This post has been updated with 2022 data, here.
I previously reported that the name binary in the U.S. was weakening, as indicated by the tendency of babies assigned male and female at birth to be given different names. I’m updating that now.
UPDATE: Now with England and Wales added at the end!
First, an important note on the dynamics of name androgyny. In a 2000 paper, Lieberson and colleagues had argued that nonbinary names were “unstable,” that is, the trends for a given androgynous name tend to tip rapidly one way or the other, presumably because parents don’t want ambiguity in their children’s names. And that had become conventional wisdom. But since my last post, in a very cool paper, Seguin, Julien, and Zhang have pretty well convinced me that’s not how it works. In fact, “androgynous names, although rare, are stably androgynous.” So some conclusions in my previous post are probably wrong.
Anyway, Seguin et al. don’t deal much with the long-term trend toward androgyny, and I don’t see that anyone else has devoted much analysis to explaining the trend described here. Unless I’ve missed it, I think someone should! (my data and code for all this are shared here).
Today’s update is motivated by the revisions I’m working on for the fourth edition of my book, during which I noticed that androgyny was still climbing rapidly, and I thought you needed to know that right away. Here is the trend, by two measures. The first line is the “index of androgyny” proposed by Lieberson et al. who describe it like this: “For the name of every individual girl born in a given year, the boys’ proportion of children with that name. The index gives the average of all these proportions.”1 The second line is the proportion of babies born each year who get a name that is between 20% and 80% single-sex. This is pretty rare, now 6%.
Those two measures are highly correlated, and the pattern is clear: name androgyny is at a record high in the history of the Social Security Administration data series, and has risen a lot in just the last few years.
To look at it a different way, here is the histogram of name gender for two points 50 years apart (gulp!): 1971 and 2021:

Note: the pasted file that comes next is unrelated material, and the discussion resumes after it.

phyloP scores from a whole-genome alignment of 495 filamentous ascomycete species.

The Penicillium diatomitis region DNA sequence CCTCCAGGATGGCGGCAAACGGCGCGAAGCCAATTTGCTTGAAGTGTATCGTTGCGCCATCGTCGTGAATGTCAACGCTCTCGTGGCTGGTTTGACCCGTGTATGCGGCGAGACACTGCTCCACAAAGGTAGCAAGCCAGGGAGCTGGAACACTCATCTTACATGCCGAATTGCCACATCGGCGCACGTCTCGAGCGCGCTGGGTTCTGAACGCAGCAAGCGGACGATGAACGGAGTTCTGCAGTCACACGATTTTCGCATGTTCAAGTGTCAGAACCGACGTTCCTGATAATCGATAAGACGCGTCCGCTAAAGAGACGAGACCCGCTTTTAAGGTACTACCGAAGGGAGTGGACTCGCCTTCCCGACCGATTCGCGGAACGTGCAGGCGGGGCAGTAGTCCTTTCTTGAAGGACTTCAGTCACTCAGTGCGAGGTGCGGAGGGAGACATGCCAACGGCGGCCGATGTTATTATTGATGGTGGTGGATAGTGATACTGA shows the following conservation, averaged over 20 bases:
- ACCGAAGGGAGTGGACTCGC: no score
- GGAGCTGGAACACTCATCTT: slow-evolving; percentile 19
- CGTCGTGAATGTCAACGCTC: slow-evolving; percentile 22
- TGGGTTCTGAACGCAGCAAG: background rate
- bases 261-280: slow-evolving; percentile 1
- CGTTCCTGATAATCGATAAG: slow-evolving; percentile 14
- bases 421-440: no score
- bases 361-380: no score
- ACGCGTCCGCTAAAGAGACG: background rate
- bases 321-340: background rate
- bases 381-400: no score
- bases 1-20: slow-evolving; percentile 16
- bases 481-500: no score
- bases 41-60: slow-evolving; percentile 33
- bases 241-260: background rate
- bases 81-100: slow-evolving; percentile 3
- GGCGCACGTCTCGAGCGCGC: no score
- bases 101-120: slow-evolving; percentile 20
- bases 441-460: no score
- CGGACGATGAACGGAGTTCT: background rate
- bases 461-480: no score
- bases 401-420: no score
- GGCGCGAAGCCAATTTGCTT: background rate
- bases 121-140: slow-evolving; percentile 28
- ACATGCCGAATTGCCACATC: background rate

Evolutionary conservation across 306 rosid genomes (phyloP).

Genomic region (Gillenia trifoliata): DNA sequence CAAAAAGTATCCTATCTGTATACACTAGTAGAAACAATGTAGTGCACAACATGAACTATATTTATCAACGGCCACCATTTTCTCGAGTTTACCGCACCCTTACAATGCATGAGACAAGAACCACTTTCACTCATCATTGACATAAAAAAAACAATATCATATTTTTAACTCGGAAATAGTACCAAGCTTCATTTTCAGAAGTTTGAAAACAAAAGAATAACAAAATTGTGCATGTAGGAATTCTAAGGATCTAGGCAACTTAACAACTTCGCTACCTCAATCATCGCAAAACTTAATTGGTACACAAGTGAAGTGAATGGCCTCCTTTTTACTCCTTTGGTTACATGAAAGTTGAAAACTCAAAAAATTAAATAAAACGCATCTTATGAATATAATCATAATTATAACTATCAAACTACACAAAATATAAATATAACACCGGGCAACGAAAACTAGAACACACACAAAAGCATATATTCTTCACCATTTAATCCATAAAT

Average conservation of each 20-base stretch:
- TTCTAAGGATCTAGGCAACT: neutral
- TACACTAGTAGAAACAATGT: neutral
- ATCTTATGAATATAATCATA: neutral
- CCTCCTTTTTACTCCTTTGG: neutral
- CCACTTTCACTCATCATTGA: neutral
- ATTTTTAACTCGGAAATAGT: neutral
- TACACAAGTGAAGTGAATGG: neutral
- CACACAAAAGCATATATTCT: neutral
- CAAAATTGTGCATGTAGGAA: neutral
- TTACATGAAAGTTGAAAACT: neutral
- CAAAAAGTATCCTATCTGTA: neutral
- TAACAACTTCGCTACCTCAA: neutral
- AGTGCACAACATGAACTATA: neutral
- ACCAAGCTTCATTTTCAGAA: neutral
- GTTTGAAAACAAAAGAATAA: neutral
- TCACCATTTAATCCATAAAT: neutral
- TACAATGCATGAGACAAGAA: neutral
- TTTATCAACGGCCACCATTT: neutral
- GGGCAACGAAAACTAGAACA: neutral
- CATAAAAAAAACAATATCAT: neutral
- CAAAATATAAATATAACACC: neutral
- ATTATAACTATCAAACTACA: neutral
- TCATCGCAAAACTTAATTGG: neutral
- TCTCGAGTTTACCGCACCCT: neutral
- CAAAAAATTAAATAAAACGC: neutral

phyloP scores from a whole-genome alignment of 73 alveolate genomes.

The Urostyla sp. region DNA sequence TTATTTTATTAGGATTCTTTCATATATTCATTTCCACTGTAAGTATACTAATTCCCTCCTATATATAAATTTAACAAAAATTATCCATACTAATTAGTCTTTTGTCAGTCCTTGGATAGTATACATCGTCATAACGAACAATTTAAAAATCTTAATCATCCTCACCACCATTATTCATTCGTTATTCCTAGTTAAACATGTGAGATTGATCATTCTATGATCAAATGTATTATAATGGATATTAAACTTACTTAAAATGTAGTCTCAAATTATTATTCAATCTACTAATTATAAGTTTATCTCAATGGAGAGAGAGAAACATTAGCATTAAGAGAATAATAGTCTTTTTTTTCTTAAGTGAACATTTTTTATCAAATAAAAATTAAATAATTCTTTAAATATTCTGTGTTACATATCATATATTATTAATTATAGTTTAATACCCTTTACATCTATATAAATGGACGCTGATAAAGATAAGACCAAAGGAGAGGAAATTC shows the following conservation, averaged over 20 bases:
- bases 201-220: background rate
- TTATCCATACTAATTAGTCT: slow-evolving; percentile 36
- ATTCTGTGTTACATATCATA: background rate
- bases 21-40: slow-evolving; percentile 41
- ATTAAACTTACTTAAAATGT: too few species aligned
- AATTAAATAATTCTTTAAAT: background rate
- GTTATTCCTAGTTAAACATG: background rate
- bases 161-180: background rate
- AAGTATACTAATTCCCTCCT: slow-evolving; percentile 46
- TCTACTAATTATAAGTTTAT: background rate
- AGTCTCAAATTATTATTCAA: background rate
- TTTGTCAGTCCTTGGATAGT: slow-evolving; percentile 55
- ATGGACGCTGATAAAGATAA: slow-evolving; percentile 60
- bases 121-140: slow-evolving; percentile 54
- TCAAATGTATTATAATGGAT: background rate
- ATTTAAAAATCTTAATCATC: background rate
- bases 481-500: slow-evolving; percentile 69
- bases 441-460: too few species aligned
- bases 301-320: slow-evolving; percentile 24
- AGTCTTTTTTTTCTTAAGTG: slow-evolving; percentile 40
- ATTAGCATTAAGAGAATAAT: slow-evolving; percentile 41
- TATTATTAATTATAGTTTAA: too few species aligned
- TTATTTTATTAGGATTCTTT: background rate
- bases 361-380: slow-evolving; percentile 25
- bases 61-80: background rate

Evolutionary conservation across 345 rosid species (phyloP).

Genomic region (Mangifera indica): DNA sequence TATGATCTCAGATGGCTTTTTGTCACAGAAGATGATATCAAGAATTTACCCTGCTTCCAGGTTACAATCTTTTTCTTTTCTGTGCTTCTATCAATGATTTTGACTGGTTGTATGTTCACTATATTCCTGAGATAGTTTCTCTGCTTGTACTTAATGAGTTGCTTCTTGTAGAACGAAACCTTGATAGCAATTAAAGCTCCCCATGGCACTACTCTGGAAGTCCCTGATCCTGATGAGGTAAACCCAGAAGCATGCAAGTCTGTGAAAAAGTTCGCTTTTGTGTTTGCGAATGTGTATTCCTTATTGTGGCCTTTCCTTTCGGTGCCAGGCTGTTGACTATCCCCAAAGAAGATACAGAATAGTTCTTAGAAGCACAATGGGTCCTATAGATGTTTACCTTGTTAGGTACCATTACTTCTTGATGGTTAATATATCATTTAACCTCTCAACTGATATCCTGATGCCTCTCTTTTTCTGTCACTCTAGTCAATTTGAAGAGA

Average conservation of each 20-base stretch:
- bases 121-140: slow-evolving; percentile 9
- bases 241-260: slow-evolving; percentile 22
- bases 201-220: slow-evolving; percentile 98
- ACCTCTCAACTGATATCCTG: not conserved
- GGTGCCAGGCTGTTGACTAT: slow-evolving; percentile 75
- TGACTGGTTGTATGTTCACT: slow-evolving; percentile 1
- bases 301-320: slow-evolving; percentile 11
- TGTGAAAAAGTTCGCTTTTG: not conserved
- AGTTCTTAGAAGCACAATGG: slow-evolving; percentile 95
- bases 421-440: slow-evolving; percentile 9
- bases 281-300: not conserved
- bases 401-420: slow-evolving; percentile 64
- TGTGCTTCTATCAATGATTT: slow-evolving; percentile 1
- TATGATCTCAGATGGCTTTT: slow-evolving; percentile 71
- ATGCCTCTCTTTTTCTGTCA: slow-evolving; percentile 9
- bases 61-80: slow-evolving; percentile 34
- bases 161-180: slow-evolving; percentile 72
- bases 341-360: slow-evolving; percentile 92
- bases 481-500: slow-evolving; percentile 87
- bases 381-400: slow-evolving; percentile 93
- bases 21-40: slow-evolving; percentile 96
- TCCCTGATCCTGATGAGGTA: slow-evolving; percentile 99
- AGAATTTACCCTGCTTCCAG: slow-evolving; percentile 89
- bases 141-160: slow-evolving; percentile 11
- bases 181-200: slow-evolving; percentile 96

I like this figure because you can see the declines at the tails — 0% female and 100% female (statistically, the kurtosis has fallen from 1.4 to 1.1). You can also see that there has been more change on the left end of the distribution, so the change appears to be coming primarily from fewer babies getting all-boy names rather than fewer getting all-girl names.
Finally, if you’re curious about the more truly androgynous names, here are the most common names in 2021 that were between 40% and 60% single-sex. Altogether just 1.7% of babies were given names in this range, and the 20 on this list account for 1% of babies born.
Note that in this I’m not combining names by pronunciation, as some people have done, so “Charlie” is not combined with Charlee, Charli, Charly, Charleigh, and Charley (or with non-nickname versions, like Charles or Charlotte). Someone on Mastodon pointed out that “Ari” is still a boys name for Jews, so there might be an ethnic element to these. (I wrote about Jewish names here.)
On a tip from Martin Rosenbaum, I went and got the name data for England and Wales, which only goes back to 1996 but is otherwise very similar to what the US puts out – complete registry of names (with at least 2 per year). After getting the data into the same shape as the US files, my quick take is that name androgyny is much less common in England and Wales (about half as high), but is also increasing, at least since 1996. Here is the comparable figure:
Here are the most common androgynous names in England and Wales, 2021:
Someone could look at the overlap in androgyny between the USA and England/Wales. I put the data and code for England and Wales up on OSF, too.
For the complete series of posts, follow the names tag.
1 The index of androgyny ranges from 0 to about .51 (depending on the sex ratio at birth). If you like this kind of thing:
“where G is the total number of girls born in a given year, gi is the number of girls with a given name, bi is the number of boys with the same given name, ti is the total number of children with the name.” With the magic of computers, this is two lines of Stata code,
gen lterm = (g/G) * (b/(t))
bysort year : egen lieband = total(lterm)
where the total number of girls born in each year (G), the number of girls (g) and boys (b) with a given name in that year, and boys or girls with that name (t), are all in the same row (so, one row per name per year, N=1.9 million).